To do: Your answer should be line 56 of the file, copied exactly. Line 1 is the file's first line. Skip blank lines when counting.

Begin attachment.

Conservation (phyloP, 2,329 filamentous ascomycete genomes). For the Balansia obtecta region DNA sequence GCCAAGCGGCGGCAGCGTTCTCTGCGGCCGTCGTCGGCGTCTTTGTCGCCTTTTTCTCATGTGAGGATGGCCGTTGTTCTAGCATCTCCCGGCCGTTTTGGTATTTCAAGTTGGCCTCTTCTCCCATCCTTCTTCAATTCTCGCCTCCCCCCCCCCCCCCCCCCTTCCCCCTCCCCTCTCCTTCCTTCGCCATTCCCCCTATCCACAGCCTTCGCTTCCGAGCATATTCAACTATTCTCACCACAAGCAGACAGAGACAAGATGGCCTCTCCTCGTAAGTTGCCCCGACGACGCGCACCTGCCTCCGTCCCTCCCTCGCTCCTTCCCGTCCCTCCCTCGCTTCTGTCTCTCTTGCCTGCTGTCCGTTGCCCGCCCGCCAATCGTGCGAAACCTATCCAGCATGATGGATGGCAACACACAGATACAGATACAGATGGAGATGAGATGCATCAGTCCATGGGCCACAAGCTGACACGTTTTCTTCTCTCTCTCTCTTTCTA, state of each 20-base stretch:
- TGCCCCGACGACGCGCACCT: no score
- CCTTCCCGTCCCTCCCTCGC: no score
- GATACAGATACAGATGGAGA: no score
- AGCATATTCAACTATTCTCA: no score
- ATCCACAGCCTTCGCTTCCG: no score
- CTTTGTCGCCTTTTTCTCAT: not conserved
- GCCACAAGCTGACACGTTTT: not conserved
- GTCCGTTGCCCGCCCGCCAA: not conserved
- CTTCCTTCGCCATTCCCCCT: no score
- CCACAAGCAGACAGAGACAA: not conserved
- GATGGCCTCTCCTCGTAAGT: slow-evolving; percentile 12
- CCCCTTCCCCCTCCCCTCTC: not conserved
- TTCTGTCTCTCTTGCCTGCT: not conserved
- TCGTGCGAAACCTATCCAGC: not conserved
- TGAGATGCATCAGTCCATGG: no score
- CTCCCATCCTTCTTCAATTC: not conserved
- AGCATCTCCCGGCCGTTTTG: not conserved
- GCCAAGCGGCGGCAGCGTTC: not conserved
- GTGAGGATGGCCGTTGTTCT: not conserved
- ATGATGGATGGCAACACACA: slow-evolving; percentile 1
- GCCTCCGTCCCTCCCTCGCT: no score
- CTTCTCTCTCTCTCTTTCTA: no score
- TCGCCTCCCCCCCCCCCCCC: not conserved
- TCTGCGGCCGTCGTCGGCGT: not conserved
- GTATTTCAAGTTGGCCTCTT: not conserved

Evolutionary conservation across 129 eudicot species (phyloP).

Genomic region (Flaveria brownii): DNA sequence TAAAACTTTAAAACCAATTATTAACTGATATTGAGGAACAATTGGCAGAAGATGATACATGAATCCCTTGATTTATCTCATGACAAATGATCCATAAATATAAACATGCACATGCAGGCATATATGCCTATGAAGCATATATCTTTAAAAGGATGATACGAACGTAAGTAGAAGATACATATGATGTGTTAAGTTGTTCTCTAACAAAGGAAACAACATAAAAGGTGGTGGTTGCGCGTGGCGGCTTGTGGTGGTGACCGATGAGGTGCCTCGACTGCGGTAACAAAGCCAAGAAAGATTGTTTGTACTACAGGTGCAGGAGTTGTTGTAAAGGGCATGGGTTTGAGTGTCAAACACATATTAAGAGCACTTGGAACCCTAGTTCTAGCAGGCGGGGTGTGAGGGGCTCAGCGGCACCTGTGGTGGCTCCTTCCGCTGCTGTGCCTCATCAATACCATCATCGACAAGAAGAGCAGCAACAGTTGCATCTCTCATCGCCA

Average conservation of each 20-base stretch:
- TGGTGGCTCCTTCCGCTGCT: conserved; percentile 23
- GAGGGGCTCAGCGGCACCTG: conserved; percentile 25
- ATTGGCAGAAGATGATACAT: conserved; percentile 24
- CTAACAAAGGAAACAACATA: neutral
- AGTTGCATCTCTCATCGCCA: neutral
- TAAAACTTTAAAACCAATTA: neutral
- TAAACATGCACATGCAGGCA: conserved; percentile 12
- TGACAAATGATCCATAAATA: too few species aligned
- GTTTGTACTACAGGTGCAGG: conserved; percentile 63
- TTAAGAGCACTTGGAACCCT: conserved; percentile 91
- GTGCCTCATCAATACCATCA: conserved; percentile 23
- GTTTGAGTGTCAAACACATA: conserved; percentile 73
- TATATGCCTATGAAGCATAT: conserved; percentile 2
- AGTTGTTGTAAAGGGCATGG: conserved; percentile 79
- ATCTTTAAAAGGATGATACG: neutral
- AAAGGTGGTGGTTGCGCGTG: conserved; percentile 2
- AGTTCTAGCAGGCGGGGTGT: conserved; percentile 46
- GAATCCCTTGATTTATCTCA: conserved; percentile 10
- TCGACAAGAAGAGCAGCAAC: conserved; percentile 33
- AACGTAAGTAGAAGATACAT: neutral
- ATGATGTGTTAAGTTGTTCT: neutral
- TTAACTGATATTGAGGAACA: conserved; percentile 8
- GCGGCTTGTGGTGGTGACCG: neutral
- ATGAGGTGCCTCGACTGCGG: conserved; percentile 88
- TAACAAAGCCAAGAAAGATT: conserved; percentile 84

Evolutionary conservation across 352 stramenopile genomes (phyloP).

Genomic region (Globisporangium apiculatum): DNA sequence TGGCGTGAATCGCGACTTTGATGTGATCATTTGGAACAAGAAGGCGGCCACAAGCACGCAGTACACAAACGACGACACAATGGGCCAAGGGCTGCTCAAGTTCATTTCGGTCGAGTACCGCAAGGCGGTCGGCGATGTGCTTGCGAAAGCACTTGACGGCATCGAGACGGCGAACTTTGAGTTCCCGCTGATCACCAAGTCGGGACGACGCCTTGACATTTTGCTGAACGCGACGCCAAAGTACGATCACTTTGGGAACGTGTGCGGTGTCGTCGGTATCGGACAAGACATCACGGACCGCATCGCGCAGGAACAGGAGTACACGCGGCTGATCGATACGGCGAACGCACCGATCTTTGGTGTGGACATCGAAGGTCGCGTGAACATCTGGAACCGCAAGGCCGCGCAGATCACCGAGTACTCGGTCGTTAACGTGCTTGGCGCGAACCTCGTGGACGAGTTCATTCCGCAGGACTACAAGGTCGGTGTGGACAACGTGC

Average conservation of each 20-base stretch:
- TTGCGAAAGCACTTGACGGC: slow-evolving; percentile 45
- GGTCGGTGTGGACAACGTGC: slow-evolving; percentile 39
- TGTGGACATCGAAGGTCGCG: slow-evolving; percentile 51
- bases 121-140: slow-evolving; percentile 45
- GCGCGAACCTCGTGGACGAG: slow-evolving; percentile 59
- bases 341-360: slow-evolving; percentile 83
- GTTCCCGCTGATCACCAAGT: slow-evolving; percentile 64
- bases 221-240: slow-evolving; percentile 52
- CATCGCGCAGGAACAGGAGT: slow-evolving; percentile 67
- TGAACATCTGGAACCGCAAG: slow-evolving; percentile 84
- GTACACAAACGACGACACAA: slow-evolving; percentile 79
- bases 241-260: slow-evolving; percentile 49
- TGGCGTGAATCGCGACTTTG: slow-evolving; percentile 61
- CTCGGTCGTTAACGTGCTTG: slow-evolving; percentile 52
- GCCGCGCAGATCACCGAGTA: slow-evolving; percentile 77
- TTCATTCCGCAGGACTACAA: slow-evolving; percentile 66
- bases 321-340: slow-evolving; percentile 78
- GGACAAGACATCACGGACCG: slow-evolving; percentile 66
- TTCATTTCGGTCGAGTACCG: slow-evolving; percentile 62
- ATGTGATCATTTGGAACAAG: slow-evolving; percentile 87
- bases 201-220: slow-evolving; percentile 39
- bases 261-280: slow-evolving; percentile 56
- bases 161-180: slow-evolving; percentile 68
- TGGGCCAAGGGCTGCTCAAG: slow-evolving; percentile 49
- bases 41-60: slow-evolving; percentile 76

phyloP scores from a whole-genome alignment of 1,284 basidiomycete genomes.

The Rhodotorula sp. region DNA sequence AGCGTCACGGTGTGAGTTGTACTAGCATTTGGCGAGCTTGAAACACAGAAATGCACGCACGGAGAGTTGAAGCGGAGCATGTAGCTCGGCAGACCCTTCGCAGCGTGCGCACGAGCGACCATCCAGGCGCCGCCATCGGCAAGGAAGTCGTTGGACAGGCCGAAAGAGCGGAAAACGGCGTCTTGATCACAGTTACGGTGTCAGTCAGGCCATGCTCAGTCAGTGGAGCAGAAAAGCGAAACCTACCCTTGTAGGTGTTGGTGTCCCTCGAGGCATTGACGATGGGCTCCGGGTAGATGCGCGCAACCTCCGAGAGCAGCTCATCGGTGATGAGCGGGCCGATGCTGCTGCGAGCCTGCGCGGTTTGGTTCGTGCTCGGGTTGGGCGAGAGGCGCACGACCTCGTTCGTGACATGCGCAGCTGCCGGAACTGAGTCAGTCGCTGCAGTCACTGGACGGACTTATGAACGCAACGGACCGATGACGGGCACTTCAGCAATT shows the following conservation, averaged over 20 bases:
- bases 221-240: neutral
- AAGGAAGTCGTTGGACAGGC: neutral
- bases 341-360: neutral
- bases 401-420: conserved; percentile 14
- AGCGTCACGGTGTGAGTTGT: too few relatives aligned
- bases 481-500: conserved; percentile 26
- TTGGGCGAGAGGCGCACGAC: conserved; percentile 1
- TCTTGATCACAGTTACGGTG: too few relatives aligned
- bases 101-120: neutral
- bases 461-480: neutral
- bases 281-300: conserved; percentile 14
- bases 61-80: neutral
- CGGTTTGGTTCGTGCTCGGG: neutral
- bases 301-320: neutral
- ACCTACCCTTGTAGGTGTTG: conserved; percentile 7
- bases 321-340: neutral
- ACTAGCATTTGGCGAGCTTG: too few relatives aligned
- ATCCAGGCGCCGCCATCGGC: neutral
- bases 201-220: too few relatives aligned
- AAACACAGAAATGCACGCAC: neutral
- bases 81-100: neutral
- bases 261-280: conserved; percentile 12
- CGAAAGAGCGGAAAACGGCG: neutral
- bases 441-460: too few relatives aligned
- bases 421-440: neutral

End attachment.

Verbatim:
Genomic region (Globisporangium apiculatum): DNA sequence TGGCGTGAATCGCGACTTTGATGTGATCATTTGGAACAAGAAGGCGGCCACAAGCACGCAGTACACAAACGACGACACAATGGGCCAAGGGCTGCTCAAGTTCATTTCGGTCGAGTACCGCAAGGCGGTCGGCGATGTGCTTGCGAAAGCACTTGACGGCATCGAGACGGCGAACTTTGAGTTCCCGCTGATCACCAAGTCGGGACGACGCCTTGACATTTTGCTGAACGCGACGCCAAAGTACGATCACTTTGGGAACGTGTGCGGTGTCGTCGGTATCGGACAAGACATCACGGACCGCATCGCGCAGGAACAGGAGTACACGCGGCTGATCGATACGGCGAACGCACCGATCTTTGGTGTGGACATCGAAGGTCGCGTGAACATCTGGAACCGCAAGGCCGCGCAGATCACCGAGTACTCGGTCGTTAACGTGCTTGGCGCGAACCTCGTGGACGAGTTCATTCCGCAGGACTACAAGGTCGGTGTGGACAACGTGC